As I write this, my youngest child will be twenty-two tomorrow. It’s hard to believe, I remember when she was three years old and for the first time used a big girl word in a sentence. A couple of months ago, she gave birth to her son Jackson. He was born 8 weeks premature by c-section because of complications. I watched as she anticipated this event, analyzed the challenges ahead, and then faced each milestone with great courage. I’m so proud of her and her husband.
My daughter is a lot like me – she is stubborn and likes to debate/discuss issues. Not that we’re egotistical, we both do our homework and know what we’re talking about. Of course, we know deep down that we’re not always right, but we seem to have the need to speak up for what we think is right and what we think needs to be said. Even though she is not afraid to speak her mind, there is one thing I haven’t heard her say through her experience in labor and delivery with Jackson — “why me?” There were sometimes daily challenges she faced in the hospital, in addition to the normal grind of adjusting to and raising an infant. She endured and faced every challenge that came her way. I think this is a product of doing your homework–you realize anything can happen–and sometimes it happens to you!
Last night Laura (my wife) and I were talking about prayer. We’ve moved beyond the superficial prayer life we used to have. Now, we are examining all avenues of prayer and thinking about prayer like we’ve never thought before. One great shift for me has been hearing my pastor, and his wife, say “Prayer is not to get something from God, it is for us to be properly formed.” I attended his prayer school where I learned about prayer liturgies and borrowing well-crafted prayers from the past, including Jesus and Saint Francis. I’ve also been reading Julian of Norwich and getting familiar with the idea of simply being with God and considering my life as a prayer. So, it was in this context that I discovered something about these two approaches to prayer that helped me understand God and prayer a little better.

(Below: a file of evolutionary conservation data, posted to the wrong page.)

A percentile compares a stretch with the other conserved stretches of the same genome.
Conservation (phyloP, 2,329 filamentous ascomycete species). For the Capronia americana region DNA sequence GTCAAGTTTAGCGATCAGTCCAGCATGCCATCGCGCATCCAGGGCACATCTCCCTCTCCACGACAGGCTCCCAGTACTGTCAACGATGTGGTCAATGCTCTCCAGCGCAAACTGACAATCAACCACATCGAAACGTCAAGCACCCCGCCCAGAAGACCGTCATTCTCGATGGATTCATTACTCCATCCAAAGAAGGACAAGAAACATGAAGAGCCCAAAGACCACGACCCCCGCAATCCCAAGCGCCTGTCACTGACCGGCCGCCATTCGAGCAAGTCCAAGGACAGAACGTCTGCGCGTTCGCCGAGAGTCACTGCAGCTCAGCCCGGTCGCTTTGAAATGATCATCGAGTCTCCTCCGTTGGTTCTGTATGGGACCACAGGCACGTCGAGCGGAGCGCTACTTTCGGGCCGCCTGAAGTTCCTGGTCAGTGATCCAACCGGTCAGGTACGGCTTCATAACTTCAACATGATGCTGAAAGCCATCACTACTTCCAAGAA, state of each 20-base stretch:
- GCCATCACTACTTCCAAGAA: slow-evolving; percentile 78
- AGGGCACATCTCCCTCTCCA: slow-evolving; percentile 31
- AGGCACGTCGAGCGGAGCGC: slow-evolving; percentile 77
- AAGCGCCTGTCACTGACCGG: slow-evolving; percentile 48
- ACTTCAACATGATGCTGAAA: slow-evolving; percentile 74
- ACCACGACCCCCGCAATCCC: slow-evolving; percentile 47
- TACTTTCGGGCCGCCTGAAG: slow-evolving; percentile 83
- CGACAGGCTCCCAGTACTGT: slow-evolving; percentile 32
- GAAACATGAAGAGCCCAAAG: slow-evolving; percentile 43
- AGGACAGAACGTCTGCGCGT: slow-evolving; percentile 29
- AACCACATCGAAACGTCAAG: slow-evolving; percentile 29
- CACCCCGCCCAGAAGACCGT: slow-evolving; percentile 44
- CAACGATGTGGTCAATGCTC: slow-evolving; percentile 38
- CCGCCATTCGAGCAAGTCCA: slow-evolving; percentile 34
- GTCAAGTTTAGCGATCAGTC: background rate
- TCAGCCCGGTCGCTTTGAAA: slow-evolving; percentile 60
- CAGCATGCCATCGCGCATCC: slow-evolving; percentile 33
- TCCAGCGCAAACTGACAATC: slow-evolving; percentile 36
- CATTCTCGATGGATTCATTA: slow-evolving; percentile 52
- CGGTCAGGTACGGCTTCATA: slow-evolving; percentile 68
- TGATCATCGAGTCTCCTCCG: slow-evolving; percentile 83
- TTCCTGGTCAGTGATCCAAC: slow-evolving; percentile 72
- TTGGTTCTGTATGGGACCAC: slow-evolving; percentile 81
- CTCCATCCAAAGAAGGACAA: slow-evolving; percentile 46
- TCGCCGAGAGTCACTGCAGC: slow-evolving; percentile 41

I remember standing next to the incubator gazing down at my new grandson (Jackson) and I was to say the least a bit overwhelmed. I had never been that close to such a small child before. He was so small and had all kinds of tubes and sensors coming out from all around him. His skin was off color and he looked like he had been through some stuff the past couple of days. His face looked somewhat bruised and it seemed like every spot that didn’t have a tube or sensor coming out of it had evidence of some past trauma. Some people tell me we are born evil, after staring down at my grandson I could no longer believe that. When God created the first human in Genesis, He said, “It was very good.” And, that is exactly what I thought when I saw Jackson. I thought “He has such a battle ahead of him, but it’s all good!'”
Looking across the incubator, I saw my baby girl. She always looks determined, but this was the first time I could see helplessness in her eyes. Lily’s husband, Trevor, is a strong, determined young man but he also showed signs of confusion and concern, I almost returned our first born because I had no idea what to do and I was facing nowhere near the challenges my daughter and her husband faced. I stood there next to the incubator that held my infant grandson in the chasm between life and death and in that moment of uncertainty, I cried. As I struggled to accept the gravity of the moment, my mind wrested with the concepts of acceptance, denial, and confusion. My thoughts were cloudy at best. Being in that place at that moment was somewhat like preparing to go down a road I had never traveled before.